HAVANA, Feb. 29th The 2016 edition is led by rums aged in 80-year-old casks, which have been blended with other rums to give an “aromatic and intense” taste. The liquid is deep amber in colour and is said to offer notes of dried tropical fruit.
“Creating the Havana Club Tributo Collection is a fascinating process, as each release will provide a new and unique taste experience, achieved through experimentation with rum bases from our reserves,” said Asbel Morales, maestro ronero for Havana Club.
“By blending rums using very old and rare casks, we have been able to create an expression for 2016 with a luxurious amber glow, full-bodied fruit flavours and a long finish.”
Further expressions in the Havana Club Tributo Collection will be unveiled annually at the Cuban Habanos Festival.
Packaging for the 2016 edition was designed by London-based agency Nude Brand Creation.
“The packaging was inspired by the wide variety of architectural styles in Cuba, in particular the Spanish baroque and the neoclassical, which complement each other so perfectly, just like the blend of different rums selected to make the product,” said Nude Brand Creation co-founder, Bernard Gormley.
“The filigree and detailing intrigued us and influenced the graphics, along with the colour blue – the national colour of Cuba – and gold that enhance the luxury cues and on-shelf standout.
“The background pattern on the bottle label and gift pack was inspired by the ceramic tiles found in walkways, walls and floors of Havana. The signature of Maestro Ronero Asbel Morales and the individual number of each bottle is displayed on the intricate premium label.”
HAVANA, Feb. 27th (EFE) After winning the court case for rights to the Havana Club brand in the United States, the maker aims to have its rum become the first Cuban product to be sold in the U.S. when the long-standing embargo is lifted, because the North American country is a market with enormous potential and almost half the worldwide sales of premium rum.
“We’re sure Havana Club rum will be the top Cuban product that is soonest to enter the U.S. market, which represents 40 percent of worldwide rum sales, so the challenge and the potential are enormous,” the director of market development for Havana Club, Sergio Valdes, told EFE.
Valdes said that with a market like the U.S. still off limits, Havana Club is already the third best-selling rum in the world, a position the brand could easily surpass once Cuban companies are allowed unrestricted exports to the neighboring country, eager as it is to buy “emblematic products” from the island that have been banned there for the last 50 years like rum and tobacco.
Without yet having full access to that rich market, the mixed Cuban-French company that markets Havana Club – made up of France’s Pernod Ricard and Cuba’s Cuba Ron – nonetheless took a giant step forward several weeks ago by finally winning the 20-year legal battle with Bacardi for rights to the brand in the United States.
From that legal tug-of-war arose an irregular situation: Bacardi marketed the brand in the U.S. while Pernod Ricard sold it in the rest of the world after 1993 when the mixed company was founded.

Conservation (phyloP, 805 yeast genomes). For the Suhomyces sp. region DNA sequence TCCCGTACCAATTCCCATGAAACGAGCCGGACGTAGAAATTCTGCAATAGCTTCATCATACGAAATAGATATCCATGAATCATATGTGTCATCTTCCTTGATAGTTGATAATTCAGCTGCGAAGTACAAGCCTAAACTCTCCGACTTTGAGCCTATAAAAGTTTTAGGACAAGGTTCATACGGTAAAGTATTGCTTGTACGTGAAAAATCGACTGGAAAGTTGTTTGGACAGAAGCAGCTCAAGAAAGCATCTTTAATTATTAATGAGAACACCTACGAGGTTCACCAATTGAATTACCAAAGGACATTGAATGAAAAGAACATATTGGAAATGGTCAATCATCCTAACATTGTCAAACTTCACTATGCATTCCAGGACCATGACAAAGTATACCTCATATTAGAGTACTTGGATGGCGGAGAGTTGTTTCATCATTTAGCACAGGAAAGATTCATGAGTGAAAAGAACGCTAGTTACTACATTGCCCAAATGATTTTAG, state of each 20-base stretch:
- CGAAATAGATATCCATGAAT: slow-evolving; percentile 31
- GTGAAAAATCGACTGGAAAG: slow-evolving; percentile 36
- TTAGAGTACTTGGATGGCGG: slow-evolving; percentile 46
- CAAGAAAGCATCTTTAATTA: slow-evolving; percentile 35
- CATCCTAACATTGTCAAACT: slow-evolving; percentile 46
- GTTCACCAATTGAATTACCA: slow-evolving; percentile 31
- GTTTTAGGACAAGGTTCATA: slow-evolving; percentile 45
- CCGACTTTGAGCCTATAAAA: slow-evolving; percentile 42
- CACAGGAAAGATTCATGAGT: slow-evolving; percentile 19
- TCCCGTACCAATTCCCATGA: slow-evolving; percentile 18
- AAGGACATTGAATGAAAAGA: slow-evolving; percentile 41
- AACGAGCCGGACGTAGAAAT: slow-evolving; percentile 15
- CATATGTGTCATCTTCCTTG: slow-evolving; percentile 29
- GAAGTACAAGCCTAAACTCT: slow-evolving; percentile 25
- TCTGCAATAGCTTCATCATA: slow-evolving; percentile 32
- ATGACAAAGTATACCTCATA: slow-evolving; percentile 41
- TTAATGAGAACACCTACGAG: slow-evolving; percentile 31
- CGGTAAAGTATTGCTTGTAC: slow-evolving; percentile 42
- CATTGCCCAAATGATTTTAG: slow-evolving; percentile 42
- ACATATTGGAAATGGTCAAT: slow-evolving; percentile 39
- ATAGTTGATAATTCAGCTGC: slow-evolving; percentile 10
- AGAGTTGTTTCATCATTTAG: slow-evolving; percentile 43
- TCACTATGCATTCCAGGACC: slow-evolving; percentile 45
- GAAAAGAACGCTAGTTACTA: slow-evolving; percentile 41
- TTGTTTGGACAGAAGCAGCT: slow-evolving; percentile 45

The rum conflict goes back to the Cuban Revolution’s 1959 victory, when Fidel Castro confiscated the Havana Club company, founded in 1935 by the Arechabala family from Spain, and the new government began to market the brand. In the 1990s, the family sold the rights to Bacardi in the United States.
In all the world’s markets and including all lines of rum, Havana Club in 2015 sold some 4 million cases, or 36 million liters of rum, a product that for the company’s management is more than just a drink, it is “a little bit of Cuban life and culture that we are bringing to the world.”
HAVANA,Feb.22th The US Patent and Trademark Office (USPTO) has accepted an application to renew a trademark for the term ‘Havana Club’ until 2026.
Drinks maker Pernod Ricard markets the spirit through a joint venture with the Cuban government’s export company Cubaexport.
In a statement on Friday, February 19, Pernod Ricard said it was “pleased to confirm” that the trademark had been renewed in the US for the next ten years.
In January, Cubaexport was granted an initial renewal until January 27. A further application to renew the trademark until 2026 was also submitted and has now been accepted.
“The renewal of the registration means that the dispute over ownership of the Havana Club brand in the US can be returned to the courts, where it can be decided on its merits,” Pernod Ricard said.
Cubaexport and drinks maker Bacardi have been in dispute over who owns the rights to market the spirit in the US, where Cubaexport does not currently sell its products.
Bacardi has sold Havana Club-branded rum in the US since 1994. It acquired the rights from Havana Club’s founding family, who fled Cuba around 1960. The rum is made in Puerto Rico due to the Cuban embargo.
Although plans are in place to lift the long-standing embargo, it is not known when that will be.
In 1976, Cubaexport was granted a US trademark but it was taken away by the Treasury Department’s Office of Foreign Assets Control in 2006.
Cubaexport pursued the matter all the way to the US Supreme Court, which refused to hear the case in 2012.
Earlier this month, WIPR reported that Bacardi had filed a freedom of information request with the US Department of the Treasury seeking information about Cubaexport and Pernod Ricard’s trademark renewal.
Bacardi said it wanted to see all documents, communications and files that were created, used or maintained in relation to the ‘Havana Club’ trademark registration.
Ian Fitzsimons, general counsel of Pernod Ricard, said: “We are confident that Cubaexport will prevail in defending its registration in the pending litigation.”